Welcome to the encyclopedia of patient scripts, or “Scriptopedia,” where I’ll provide you with specific scripts that have resulted in the success of either increasing patient education or the dispensing of a product or service. This month’s column: Getting your healthy patients to say “Yes” to retinal screenings.
As per previous “Scriptopedia” columns, remember to use the patient’s preferred name and to incorporate “social proof” because both actions instill patient trust. Also, provide a snippet of education, express the benefits of “why” other patients choose it, and close.
RETINAL IMAGE SCREENING AND FEE
“Laura, we know our patients appreciate that we’ll do everything to improve odds and reduce any risk to preserve their very best eye health. Today, Dr. Smyth advised acquiring a digital image of the interior of your eye. This image provides a baseline for evaluating your eye health. Your responsibility is just $XX. Other patients choose to undergo a retinal image screening because it aids the doctor in detecting abnormal variations inside their eyes, enabling the early detection of blinding eye diseases, such as glaucoma and age-related macular degeneration. It’s been a sight-saver for patients. Do you have any questions, or may I acquire the image for you, too?”*
* If the patient asks, “Will my insurance pay for it?,” reply, “That’s a great question. If the screening image reveals the onset of any vision abnormalities, your major medical insurance will cover it, where your plan entitles you, okay?”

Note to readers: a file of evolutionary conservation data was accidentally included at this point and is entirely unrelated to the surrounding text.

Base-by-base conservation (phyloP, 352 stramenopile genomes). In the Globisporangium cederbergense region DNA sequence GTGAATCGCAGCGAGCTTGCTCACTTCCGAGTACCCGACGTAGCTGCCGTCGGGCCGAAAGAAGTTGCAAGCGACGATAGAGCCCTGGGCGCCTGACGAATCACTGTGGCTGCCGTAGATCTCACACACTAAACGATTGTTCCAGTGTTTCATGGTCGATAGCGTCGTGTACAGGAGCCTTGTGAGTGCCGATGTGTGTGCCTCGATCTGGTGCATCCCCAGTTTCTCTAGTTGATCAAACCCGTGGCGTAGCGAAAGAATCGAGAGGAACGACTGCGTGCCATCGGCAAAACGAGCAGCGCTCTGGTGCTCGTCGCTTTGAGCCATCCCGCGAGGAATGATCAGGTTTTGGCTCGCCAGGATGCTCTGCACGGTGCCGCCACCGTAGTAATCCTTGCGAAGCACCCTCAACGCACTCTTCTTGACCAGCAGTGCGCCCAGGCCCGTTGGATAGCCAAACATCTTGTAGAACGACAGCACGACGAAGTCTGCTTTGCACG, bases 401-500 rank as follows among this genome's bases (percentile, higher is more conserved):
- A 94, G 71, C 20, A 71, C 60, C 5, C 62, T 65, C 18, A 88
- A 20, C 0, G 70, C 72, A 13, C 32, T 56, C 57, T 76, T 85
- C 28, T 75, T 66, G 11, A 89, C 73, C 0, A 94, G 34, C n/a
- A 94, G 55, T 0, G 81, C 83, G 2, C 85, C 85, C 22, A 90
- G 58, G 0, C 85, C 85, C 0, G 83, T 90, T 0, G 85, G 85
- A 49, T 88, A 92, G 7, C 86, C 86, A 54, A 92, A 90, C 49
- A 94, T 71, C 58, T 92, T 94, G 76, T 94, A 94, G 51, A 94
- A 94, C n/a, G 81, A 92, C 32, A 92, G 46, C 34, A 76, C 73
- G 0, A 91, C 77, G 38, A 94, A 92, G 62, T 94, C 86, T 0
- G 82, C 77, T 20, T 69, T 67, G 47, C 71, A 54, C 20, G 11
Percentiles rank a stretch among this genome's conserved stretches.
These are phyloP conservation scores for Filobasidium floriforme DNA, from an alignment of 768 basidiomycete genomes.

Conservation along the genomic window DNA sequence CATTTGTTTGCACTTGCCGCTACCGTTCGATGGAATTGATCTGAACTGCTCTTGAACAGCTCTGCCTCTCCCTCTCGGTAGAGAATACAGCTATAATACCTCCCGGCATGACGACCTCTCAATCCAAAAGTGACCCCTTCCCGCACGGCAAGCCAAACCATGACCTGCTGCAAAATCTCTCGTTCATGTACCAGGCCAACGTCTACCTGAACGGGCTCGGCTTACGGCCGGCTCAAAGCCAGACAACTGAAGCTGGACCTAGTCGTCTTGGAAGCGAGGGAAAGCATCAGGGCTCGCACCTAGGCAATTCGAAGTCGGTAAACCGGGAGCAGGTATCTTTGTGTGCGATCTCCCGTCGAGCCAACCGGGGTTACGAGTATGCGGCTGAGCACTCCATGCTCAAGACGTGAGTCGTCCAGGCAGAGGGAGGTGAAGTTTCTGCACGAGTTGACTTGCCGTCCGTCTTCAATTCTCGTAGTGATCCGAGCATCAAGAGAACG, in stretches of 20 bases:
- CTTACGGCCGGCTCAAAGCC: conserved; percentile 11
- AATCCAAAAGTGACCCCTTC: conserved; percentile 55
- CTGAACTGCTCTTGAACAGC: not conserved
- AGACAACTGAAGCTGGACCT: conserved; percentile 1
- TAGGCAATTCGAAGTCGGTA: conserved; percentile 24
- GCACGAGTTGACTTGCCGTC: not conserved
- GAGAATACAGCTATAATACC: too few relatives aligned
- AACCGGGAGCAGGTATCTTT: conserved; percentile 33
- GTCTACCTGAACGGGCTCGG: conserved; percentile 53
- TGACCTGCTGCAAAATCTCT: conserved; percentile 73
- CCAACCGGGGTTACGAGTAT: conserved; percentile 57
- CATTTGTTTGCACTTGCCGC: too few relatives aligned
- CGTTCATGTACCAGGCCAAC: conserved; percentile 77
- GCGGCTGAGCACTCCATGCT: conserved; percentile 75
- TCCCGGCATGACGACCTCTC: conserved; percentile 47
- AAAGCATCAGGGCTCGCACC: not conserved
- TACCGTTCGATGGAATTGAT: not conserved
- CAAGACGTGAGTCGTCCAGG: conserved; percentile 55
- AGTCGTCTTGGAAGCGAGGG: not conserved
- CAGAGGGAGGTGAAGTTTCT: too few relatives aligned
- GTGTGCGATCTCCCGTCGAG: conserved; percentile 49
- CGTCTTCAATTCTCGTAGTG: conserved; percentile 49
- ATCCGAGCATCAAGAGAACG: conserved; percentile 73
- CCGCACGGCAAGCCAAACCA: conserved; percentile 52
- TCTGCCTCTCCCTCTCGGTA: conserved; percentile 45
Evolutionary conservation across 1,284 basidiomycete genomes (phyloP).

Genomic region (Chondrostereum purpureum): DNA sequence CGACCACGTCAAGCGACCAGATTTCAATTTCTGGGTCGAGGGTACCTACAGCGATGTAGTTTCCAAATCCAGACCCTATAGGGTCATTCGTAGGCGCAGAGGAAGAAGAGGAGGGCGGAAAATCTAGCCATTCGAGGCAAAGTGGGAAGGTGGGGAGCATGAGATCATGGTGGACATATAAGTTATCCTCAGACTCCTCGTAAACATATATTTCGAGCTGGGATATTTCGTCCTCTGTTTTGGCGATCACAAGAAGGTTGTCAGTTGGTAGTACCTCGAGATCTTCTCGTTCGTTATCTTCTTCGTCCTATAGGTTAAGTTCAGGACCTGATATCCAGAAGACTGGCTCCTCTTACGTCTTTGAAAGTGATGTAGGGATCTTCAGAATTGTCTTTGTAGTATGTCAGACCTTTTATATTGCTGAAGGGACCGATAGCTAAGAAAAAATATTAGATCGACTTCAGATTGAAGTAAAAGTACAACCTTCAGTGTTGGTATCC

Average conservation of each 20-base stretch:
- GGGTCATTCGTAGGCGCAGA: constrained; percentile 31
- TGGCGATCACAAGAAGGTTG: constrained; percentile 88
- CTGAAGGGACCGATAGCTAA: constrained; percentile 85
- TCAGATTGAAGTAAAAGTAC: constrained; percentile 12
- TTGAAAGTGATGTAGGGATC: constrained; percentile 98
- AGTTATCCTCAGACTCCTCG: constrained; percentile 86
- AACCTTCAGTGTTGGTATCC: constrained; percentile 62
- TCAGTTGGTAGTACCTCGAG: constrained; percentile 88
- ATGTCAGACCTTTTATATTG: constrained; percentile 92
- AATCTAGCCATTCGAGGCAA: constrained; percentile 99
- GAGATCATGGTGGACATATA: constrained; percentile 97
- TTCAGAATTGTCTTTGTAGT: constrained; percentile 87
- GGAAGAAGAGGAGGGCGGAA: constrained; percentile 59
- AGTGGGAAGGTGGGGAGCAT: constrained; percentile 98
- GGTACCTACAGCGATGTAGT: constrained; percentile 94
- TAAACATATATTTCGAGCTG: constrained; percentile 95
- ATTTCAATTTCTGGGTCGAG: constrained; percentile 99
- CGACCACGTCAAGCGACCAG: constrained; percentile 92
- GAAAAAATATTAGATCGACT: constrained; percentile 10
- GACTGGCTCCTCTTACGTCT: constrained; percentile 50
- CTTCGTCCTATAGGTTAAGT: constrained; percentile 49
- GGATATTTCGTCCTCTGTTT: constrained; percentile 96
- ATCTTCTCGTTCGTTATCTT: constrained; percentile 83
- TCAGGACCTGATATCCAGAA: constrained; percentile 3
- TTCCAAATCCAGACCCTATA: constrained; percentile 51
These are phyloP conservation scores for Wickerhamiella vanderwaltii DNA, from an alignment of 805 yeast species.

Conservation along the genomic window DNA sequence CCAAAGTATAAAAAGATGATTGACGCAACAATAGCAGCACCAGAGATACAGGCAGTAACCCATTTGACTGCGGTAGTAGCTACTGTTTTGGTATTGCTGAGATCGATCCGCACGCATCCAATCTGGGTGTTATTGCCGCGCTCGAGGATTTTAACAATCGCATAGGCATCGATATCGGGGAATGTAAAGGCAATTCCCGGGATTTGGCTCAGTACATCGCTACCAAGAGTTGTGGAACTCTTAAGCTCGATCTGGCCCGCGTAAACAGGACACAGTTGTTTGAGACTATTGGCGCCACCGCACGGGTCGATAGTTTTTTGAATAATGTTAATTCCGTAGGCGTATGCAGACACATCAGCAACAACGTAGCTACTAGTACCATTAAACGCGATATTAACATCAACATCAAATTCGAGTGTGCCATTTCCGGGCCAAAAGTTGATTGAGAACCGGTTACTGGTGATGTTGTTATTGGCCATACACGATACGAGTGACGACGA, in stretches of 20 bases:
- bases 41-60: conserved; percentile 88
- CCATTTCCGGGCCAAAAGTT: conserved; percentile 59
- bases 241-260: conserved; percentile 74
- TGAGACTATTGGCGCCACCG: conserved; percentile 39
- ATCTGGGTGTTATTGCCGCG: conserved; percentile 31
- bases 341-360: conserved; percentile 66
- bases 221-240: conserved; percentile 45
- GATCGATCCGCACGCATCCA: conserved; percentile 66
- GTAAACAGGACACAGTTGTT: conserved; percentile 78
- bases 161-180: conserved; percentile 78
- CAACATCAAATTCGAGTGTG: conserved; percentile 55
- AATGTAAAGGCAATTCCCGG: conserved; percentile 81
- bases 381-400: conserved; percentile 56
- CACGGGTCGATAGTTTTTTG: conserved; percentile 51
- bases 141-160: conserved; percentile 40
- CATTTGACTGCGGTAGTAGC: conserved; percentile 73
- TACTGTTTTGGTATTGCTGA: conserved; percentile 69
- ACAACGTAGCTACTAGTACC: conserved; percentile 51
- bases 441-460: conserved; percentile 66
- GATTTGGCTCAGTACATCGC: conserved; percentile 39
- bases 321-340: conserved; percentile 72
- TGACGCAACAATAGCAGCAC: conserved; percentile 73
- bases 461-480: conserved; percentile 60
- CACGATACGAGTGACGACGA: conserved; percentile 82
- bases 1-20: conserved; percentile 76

NOTE: People buy the value of “why” and “how” the test benefits or helps them avoid something bad. Tell “why” you perform the test and what’s in it for them, and close with the question: “Would you prefer it, too?”
OCT AND/OR ULTRA-WIDE FIELD RETINAL IMAGING DEVICE
“Debbie, during your exam today, Dr. Smyth is going to evaluate your retinal eye health. The retina is where sight takes place. Diseases, such as age-related macular degeneration, occur in this area of the eye. This eye disease is the leading cause of blindness for those older than age 55. Also, it’s cumulative and can develop like a time-bomb through the years. We can check your retina in one of two ways: (1) instill dilation drops, which most patients want to avoid because they cause four hours to six hours of light sensitivity with close-up vision blurriness and require 20 additional minutes of waiting in the office for the drops to take effect, or (2) acquire a digital image of your retinal tissues, which provides a baseline for the future, has no side effects, no additional waiting in the office, and your responsibility is only $XX. Would you prefer the digital image too?*
* When you want patients to choose a combination of screening tests, bundle them as a combined test with evaluation. “Line pricing” can often create patient frustration and skepticism.
Optometric Management, Volume: 49 , Issue: May 2014, page(s): 80